Paris is of course best known as the location for the 1979 Douglas Adams-penned, Tom Baker-starring Doctor Who episode City of Death.
The episode starts with the Fourth Doctor plus companion Romana admiring the view from the top of the Eiffel Tower, so here are the teenager and I recreating the event, as is the modern way, with a selfie.
It really was very pleasant at the top of the Eiffel Tower, even if like me you don’t really like heights. If you’re going, I recommend booking tickets as far as possible in advance. I tried a month before we set off and they were already all booked up. In the end we opted for a late night visit to minimise the queueing – it’s open until midnight in the summer.
We also all enjoyed visiting the bookshop Shakespeare and Company. You might have seen this legendary bookshop in Richard Linklater’s Before Sunset or Woody Allen’s Midnight in Paris. You’ll find it on a cobbled street just opposite Notre Dame Cathedral.
It’s where William Burroughs researched Naked Lunch and where countless writers and poets have come to drool. It’s tiny, so you might have to queue, but once you get inside you can understand the drooling.
Then we took a day out to the Palace of Versailles, which was the setting for David Tennant’s Doctor Who in The Girl in the Fireplace. Though that episode wasn’t actually filmed in Versailles – as ever, Cardiff was the stand-in.
Cardiff doesn’t actually look like this:
Though we got there early, Versailles was heaving with crowds, to the point where getting through the rooms was a bit of a chore. If you’ve got claustrophobia don’t even bother – stick to the famous gardens instead, which are free. You can ride a miniature train around the grounds, take a boat ride or just walk.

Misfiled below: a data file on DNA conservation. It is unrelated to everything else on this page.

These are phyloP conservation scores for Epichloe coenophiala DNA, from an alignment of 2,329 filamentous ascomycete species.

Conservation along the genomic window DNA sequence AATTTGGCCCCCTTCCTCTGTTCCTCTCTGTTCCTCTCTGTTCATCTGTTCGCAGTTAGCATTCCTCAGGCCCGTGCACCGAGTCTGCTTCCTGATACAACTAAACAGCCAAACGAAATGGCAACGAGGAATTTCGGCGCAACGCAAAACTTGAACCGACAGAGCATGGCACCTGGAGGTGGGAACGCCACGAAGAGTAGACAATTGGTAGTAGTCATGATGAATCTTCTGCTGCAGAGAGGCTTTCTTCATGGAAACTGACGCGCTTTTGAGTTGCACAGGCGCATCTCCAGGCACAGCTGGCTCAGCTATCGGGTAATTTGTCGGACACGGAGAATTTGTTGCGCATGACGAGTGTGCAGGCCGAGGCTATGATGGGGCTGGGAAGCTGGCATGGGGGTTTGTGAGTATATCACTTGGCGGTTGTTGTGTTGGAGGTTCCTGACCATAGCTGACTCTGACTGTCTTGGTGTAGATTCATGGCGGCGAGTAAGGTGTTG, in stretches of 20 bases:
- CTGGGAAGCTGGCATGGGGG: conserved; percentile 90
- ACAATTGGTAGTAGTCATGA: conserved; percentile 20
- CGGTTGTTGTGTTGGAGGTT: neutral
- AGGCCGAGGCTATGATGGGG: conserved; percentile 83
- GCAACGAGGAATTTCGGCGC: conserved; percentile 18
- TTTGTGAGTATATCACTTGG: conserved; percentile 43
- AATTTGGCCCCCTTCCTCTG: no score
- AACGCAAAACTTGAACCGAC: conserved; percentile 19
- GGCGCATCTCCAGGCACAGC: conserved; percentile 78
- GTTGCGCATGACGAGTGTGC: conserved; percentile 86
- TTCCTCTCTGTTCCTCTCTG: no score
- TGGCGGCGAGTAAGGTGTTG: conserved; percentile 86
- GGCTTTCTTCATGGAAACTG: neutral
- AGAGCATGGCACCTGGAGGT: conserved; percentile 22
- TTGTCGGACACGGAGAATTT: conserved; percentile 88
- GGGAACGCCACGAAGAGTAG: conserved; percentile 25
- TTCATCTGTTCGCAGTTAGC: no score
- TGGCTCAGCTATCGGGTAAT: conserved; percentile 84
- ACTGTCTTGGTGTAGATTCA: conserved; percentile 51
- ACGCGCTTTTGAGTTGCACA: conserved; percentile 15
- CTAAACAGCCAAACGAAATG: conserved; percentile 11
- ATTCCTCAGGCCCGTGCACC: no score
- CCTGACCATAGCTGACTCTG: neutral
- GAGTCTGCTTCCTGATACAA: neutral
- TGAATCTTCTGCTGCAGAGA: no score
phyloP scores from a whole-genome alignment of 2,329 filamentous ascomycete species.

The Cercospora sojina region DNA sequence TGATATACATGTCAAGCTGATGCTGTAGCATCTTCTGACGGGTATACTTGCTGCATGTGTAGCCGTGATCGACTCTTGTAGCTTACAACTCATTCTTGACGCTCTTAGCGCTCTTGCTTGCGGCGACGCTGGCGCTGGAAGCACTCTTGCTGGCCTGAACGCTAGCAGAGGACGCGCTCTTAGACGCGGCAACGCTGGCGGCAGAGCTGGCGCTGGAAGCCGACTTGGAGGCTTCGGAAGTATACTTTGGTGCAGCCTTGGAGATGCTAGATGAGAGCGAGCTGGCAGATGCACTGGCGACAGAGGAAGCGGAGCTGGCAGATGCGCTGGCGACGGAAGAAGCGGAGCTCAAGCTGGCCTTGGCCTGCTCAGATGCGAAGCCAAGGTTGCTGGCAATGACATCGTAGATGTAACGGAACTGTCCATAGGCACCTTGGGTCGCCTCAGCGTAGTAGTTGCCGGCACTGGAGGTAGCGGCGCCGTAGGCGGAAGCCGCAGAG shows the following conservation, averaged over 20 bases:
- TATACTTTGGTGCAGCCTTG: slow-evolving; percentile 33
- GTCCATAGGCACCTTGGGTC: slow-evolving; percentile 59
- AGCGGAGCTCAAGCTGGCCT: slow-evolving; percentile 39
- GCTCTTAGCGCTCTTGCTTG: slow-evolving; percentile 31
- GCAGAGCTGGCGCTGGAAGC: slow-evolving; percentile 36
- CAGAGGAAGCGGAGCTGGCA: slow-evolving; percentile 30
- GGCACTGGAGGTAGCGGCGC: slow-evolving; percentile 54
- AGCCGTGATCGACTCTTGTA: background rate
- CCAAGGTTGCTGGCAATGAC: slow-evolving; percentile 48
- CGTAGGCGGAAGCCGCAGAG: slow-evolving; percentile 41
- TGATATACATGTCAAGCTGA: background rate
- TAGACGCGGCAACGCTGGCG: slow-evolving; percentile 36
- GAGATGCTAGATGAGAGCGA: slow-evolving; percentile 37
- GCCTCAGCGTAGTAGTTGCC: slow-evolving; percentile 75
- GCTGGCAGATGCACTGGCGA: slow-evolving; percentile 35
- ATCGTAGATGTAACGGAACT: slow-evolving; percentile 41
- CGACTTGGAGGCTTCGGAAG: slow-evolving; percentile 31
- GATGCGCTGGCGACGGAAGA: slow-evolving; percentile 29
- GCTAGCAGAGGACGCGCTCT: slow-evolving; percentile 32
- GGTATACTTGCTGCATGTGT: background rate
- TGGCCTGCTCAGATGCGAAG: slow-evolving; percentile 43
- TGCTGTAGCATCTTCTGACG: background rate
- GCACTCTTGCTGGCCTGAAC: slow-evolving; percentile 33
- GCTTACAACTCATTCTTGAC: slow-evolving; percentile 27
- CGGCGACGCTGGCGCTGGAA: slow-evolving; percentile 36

We also had a few days in Disneyland Paris (which of course isn’t in Paris itself but around 20 miles outside the city). I was a bit apprehensive about this because it’s peak season, but it turns out that you can still beat the queues by sticking to late nights and early mornings.
And if you are prepared to be separated from the kids then the single rider queue is a good way to get into popular rides quickly. We opted for this to try the newish Ratatouille ride because it was one of those ones where the queue never seems to go down. I enjoyed it, but I was glad I hadn’t waited an hour for it.
In complete contrast, Pere Lachaise cemetery is where the good and great come to be buried, and where tourists in black t shirts come for an alternative Parisian day out. Not so many queues here.
And I will devote a separate post to my visit to legendary house of skincare City Pharma because …well..it was quite the experience.
Until then, adieu!